Guest Author Marc Matthes
I’ve been an educator for almost 30 years, starting off in the electronics field. Over time I moved to the computing field, working with Linux, BSD, SuSE, Novell, and other systems. The online communities and documentation for Open Source projects provided a wealth of resources, which translated well to what I was doing as a Professor.
About eight years ago, I discovered FreeNAS. After working with it for a while, I realized how powerful of a tool it is, on par with other storage offerings I have used, and that it would work well within our curriculum at Iowa Central Community College.
How FreeNAS became a central part of our program
About a decade ago, we developed an online education program. We found that many of the students struggled to learn everything there was to teach in our two-year program. We would give our more advanced students side projects with various storage technologies, but only a handful of students would come out of the program with the skills they needed to enter the field.
As I became more familiar with FreeNAS, I saw it as a powerful tool to teach our students. I showed another professor in our Computer Networking Program who I had an overlapping curriculum with and we both recognized the potential of FreeNAS in the classroom. So, around five years ago, we started to work together to integrate a storage curriculum into the program by utilizing FreeNAS.
Our program introduces FreeNAS in the second year. We use a GNU/Linux hypervisor with our server rack to give each student their own FreeNAS virtual server that they maintain throughout the program. This means they don’t have to compete for lab time or start from scratch with each new course. Instead of using a common FreeNAS image, each student has their own FreeNAS environment that they use throughout their program. Over the course of the program, students set up their virtual servers to work within both Windows and GNU/Linux environments, establishing the proper protocols and configurations for each. They also build and use Xen and VMware environments for FreeNAS and have to make sure that it stays functional as their network environment grows in complexity.
A valuable tool for educators and students
Because of the availability of quality documentation, the existence of online communities, and the simple fact that I can look at the code directly, Open Source projects can be great resources for educators to utilize. When those projects are in active development and have enterprise-grade features, they are of great value for students entering a professional field. FreeNAS has all of these things. It also happens to be very easy to use, and, consequently, easy to teach.
In our program, we start off by having our students read online documentation, enter the FreeNAS forums, and use the FreeNAS community as a resource. We also spend some time going through some of the available how-tos up front. Once they get acclimated, students find FreeNAS to be straightforward and pick it up quickly. Even those that are only familiar with Windows or Apple get it intuitively.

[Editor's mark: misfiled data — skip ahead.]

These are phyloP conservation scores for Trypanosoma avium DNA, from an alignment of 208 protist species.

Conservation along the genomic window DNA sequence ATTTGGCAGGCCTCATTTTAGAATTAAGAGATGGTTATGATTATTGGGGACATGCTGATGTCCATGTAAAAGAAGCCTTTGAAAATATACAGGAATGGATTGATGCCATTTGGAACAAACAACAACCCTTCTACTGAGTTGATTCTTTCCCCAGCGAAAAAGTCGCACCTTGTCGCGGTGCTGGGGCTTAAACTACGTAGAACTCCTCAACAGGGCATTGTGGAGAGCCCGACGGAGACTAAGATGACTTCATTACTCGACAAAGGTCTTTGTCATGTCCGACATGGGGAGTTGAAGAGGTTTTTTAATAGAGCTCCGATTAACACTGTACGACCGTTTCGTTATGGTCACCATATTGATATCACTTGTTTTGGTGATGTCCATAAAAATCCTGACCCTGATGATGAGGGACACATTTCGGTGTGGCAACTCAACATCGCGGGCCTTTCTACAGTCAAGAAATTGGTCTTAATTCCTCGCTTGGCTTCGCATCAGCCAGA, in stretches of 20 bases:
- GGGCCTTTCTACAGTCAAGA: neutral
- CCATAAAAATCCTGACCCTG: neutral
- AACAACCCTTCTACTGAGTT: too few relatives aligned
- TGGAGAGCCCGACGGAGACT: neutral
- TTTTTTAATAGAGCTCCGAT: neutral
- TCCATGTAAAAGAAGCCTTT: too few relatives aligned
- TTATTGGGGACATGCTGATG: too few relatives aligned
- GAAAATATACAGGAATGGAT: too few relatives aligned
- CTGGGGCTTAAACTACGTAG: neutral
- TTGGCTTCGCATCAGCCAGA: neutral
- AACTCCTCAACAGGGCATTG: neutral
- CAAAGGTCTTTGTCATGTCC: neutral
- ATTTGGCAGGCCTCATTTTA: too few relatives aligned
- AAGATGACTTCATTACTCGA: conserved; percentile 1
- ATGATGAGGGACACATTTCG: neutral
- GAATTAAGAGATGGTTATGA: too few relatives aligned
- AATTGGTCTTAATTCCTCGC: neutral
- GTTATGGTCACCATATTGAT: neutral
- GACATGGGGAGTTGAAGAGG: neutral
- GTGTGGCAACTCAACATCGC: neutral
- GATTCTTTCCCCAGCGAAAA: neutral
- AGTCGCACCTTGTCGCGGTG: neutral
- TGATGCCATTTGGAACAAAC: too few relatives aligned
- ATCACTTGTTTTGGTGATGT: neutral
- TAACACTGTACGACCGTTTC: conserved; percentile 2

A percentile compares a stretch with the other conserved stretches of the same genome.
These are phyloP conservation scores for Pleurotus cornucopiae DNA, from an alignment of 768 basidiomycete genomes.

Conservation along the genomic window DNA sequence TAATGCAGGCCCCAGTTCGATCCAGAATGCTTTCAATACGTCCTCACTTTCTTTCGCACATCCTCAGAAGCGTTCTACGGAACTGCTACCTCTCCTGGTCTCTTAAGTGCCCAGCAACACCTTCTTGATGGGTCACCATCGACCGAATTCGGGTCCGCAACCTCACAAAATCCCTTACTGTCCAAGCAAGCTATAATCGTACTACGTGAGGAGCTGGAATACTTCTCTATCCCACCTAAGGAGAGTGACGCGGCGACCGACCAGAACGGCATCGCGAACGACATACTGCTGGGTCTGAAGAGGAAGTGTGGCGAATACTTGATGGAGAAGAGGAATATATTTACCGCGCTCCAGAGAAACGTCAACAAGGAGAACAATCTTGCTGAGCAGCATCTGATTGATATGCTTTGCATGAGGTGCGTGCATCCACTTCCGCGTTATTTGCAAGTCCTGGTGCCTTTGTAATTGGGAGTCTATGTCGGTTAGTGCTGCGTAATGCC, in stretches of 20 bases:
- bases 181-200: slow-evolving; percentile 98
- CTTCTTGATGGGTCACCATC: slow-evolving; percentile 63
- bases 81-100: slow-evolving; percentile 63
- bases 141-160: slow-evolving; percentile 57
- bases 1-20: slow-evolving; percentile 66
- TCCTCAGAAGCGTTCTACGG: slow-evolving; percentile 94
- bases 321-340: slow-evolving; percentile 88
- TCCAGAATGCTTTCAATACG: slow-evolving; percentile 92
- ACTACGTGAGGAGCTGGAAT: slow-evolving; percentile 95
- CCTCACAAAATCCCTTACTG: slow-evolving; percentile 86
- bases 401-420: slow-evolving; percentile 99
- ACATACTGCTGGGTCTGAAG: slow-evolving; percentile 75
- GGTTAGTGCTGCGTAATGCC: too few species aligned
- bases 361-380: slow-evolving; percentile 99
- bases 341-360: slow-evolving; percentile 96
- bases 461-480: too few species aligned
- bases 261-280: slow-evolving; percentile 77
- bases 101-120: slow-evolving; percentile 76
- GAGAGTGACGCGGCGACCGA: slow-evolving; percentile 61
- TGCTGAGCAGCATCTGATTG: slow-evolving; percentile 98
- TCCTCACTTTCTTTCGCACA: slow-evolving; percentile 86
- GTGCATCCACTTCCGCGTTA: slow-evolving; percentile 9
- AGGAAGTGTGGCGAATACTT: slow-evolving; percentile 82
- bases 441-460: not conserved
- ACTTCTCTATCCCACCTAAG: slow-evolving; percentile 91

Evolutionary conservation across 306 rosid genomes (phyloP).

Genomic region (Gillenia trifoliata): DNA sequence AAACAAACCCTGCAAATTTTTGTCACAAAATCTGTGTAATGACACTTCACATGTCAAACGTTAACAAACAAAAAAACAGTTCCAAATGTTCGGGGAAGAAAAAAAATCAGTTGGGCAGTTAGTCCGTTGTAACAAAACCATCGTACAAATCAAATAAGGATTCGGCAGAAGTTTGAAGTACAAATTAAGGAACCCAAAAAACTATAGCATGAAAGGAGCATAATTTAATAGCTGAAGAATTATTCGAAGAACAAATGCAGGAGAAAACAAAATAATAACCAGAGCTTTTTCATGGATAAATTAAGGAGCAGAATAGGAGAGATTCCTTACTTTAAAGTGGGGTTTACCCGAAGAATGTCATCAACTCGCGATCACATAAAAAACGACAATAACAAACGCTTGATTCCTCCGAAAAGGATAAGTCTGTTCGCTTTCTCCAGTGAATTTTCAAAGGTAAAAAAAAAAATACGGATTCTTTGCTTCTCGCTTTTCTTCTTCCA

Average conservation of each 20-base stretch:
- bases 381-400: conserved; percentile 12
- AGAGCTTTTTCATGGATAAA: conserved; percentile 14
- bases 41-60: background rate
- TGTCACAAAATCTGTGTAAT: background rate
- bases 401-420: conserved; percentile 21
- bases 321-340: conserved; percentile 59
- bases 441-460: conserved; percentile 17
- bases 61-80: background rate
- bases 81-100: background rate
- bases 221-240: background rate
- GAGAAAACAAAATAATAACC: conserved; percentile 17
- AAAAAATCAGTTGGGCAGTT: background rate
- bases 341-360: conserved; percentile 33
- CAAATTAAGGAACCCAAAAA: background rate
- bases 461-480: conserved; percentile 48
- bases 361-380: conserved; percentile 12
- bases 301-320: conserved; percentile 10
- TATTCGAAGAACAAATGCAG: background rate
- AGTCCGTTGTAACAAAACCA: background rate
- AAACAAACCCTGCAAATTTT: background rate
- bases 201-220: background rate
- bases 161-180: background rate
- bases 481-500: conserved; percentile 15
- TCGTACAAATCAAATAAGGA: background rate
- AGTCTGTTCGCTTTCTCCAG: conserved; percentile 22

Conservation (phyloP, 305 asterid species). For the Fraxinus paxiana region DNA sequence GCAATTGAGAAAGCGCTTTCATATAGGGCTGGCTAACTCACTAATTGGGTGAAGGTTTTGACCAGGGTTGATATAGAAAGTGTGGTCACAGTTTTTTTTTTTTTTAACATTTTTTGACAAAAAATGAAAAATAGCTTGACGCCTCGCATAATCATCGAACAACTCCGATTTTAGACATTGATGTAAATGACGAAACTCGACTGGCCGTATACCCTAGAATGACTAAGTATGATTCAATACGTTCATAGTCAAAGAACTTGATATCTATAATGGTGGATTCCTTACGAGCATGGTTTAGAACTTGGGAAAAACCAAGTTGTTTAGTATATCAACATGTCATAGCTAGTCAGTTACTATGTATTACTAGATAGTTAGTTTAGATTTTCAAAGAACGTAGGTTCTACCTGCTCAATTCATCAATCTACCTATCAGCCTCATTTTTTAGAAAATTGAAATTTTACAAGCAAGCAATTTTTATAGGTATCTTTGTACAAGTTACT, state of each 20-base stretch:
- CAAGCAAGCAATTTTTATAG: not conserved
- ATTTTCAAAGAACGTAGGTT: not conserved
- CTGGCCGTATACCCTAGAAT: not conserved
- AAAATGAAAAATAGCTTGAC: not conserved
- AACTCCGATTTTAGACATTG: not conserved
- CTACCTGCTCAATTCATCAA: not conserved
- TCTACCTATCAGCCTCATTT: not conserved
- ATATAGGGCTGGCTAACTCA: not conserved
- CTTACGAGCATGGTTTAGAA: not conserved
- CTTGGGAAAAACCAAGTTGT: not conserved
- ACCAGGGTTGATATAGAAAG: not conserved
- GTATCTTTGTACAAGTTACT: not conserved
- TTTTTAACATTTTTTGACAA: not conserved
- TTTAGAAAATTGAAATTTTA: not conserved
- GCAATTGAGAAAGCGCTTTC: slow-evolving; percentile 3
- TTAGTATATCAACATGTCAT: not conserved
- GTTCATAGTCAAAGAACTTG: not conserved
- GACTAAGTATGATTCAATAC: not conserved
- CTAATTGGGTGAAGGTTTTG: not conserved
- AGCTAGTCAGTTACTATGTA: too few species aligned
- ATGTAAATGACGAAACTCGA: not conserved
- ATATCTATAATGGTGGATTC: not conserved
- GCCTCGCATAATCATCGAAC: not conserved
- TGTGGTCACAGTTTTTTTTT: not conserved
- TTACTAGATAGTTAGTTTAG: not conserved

FreeNAS works very well straight out of the box and doesn’t need tinkering to get things up and running. We have a NetApp system that we also use in our coursework, and I don’t feel as comfortable letting students use it as any change they make could have college-wide ramifications. This would require me to fix it, and take time away from my role as an educator. FreeNAS, on the other hand, is difficult to corrupt, especially with its snapshot capabilities that allow you to roll back the file system to previous states.
The students just get FreeNAS. It is instinctively understandable. This means they spend less time drilling down on all the particulars of administering a storage solution like NetApp and more time learning the language and fundamental concepts of storage. This means that, in the course of our two year program, our students walk away with a strong foundation in storage administration.
FreeNAS ensures that our students are prepared for the workforce. Even if the organization they go to work for uses some other storage platform, working directly with FreeNAS gives them the ability to adapt with little difficulty.
We had one student in our program who was recently hired full-time for a position. The customer was a NetApp shop, but FreeNAS gave him the knowledge and confidence to be conversant in storage concepts. He is not alone in his success. Students overall have done extremely well and have around an 85% placement within six months after participating in our two-year program. Right now we have regional employers calling and asking us for more graduates and they even send their own people for us to train.
As an educator, it’s my job to ensure that students have the skills they need to succeed. FreeNAS is a powerful tool in teaching those skills within the limited time frame of a two-year program. The success we’ve had with our students entering the workforce, and even in intercollegiate competitions, demonstrates the effectiveness of FreeNAS as an educational tool. Also, the simple fact that our students enjoy working with FreeNAS makes it an ideal solution for educating students in the growing field of storage. I am happy to have such a well-designed platform in FreeNAS to prepare my students for their careers.
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Author: Joon Lee
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